Manchester Cancer Research Centre (MCRC) scientists have taken delivery of three new sophisticated research tools thanks to funding from the HEFCE UK Research Partnership Investment Fund (UKRPIF).
The University of Manchester secured £12.8 million from UKRPIF to part-fund the construction of the new research centre for the MCRC, a partnership between The University, Cancer Research UK and The Christie NHS Foundation Trust, and to pay for vital equipment.
The specialised instruments will provide the platform technologies necessary to implement personalised medicine for cancer patients in the North West. MCRC scientists will be able to use the new equipment to get the most information possible from cancer and normal cells and a fuller picture of the processes and mechanisms that drive cancer.
The HiSeq Next Generation Sequencing machine can be used to sequence entire genomes (all the genetic information in a cell), or selectively sequencing areas of the genome that code for proteins (the exome).
The advantage of exome analysis over whole genome sequencing is that it represents around 1.5% of the entire genome. This drastically reduces the amount of sequence data that is needed, thereby reducing the cost. The high throughput of the HiSeq can generate 50-fold coverage of four complete human genomes in under two weeks, equivalent to 120Gb of data in just over a day.
Genetic information held in DNA is first transcribed into RNA (RNA transcripts) before being translated into functional proteins. MCRC scientists will also be using the new equipment to sequence transcriptomes – a collection of all the transcripts present in a given cell
By studying transcriptomes, MCRC scientists will be able to determine when and where each gene is active or inactive in specific cells and tissues. They will also be able to define the level of activity for each gene. “Nearly all cells in the human body have the same genes but show different patterns of activity or gene expression: these differences are responsible for how cells behave. By comparing transcriptomes from cancer cells and normal cells, we will get a better understanding of the differences in gene expression that contribute to cancer development and progression,” explained MCRC’s Dr Ged Brady, Senior Translational Scientist at the Paterson Institute for Cancer Research.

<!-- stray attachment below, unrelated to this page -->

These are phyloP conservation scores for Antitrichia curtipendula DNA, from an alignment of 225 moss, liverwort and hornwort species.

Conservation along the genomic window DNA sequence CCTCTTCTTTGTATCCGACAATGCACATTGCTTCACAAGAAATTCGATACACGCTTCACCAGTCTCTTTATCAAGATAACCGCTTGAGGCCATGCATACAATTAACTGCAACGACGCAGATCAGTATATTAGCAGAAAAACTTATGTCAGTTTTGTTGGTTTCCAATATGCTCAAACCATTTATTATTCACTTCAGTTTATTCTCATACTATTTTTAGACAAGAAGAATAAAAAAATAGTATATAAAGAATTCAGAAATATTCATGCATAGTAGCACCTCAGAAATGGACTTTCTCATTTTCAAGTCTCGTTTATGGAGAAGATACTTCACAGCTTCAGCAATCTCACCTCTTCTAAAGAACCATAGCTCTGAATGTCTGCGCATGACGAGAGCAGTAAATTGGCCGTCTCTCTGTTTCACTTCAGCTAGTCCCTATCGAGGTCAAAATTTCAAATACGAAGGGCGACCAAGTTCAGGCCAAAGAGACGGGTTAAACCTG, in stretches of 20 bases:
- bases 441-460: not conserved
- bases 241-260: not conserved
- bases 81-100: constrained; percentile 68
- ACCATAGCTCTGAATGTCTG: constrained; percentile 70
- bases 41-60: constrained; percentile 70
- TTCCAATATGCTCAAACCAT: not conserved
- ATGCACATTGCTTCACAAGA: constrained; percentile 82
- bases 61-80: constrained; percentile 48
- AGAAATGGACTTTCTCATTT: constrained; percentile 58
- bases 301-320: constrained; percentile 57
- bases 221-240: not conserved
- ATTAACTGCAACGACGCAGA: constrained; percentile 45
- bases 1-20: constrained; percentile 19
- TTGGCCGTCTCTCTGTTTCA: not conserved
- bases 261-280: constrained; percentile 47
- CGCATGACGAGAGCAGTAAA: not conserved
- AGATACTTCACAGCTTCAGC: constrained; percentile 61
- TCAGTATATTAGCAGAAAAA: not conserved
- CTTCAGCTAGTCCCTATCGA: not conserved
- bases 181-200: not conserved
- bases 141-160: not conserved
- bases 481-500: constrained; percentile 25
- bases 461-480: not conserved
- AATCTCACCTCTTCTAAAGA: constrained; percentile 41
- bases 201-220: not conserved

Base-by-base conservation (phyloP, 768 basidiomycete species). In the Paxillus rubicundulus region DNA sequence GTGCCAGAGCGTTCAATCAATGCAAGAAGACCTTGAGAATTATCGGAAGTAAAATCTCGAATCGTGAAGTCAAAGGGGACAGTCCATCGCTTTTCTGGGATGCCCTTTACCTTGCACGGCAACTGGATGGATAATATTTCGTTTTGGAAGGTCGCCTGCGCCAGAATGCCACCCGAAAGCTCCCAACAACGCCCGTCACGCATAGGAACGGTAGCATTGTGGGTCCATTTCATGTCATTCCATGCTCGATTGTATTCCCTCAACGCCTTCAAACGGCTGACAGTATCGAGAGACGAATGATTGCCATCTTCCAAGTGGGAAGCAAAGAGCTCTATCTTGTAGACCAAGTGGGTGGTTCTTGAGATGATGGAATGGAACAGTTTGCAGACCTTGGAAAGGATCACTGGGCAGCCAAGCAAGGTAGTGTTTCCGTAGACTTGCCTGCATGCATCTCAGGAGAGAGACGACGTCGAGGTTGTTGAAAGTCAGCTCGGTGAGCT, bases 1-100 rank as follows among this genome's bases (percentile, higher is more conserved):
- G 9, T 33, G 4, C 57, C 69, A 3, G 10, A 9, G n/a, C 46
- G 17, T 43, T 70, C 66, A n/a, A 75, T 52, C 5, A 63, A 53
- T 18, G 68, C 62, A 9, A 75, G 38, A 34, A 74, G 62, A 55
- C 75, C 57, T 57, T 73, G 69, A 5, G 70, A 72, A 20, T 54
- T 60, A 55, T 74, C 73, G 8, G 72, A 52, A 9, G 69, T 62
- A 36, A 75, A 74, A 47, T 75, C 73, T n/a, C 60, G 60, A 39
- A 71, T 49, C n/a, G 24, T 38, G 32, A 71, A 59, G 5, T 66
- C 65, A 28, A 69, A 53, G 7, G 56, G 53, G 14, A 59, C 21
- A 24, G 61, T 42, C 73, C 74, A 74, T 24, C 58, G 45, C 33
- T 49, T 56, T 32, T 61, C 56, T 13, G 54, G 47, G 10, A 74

A major research focus within the MCRC is using circulating tumour cells (CTCs) to get information about the activity and status of the tumour, especially in tumours like lung cancer where a biopsy may not be possible. However, isolating the few CTCs that may be present among thousands of normal blood cells can be a challenge. Using the DEPArray, individual cancer cells can be gently trapped in ‘electronic cages’ using electrostatic plates and each cell collected using a ‘drag and drop’ technique to isolate rare cells or specific cell populations. The DEPArray has special image analysis software that enables visual inspection of trapped cells so that scientists can ensure they select only the cells of interest for further analysis.
Identifying and understanding genetic differences between cancer cells and normal cells, and between the same types of cancer in different individuals, is key to developing personalised treatments for patients. ImageStreamX not only sorts cells but takes an electronic picture of each one as it passes a detector – allowing visualisation of any differences and variations. Each cell can be labelled with up to eight different fluorescent dyes, which detect specific proteins. Using this technology, scientists can see how much of each protein is present, where it is located and how it relates to other proteins in the cell.
This protein-protein relationship is critically important in dictating how the cell behaves. For example, a cancer drug could need several proteins working together to be effective – some to transport the drug into the cell and others to mediate drug activity. Identifying key proteins and their relationships helps MCRC scientists to understand important processes such as drug resistance mechanisms, and to assess why some cancers respond to certain treatments while others don’t.
Dr Gerard Brady, from Manchester Cancer Research Centre part of The University of Manchester, said: “With thousands of patients taking part in clinical trials at The Christie every year and donating blood and tumour samples, the new equipment means that we can maximise the amount of information we get from each sample. We will be able to provide a fuller picture of each cancer and individual variations, which we can use to eventually improve treatments and patient outcomes."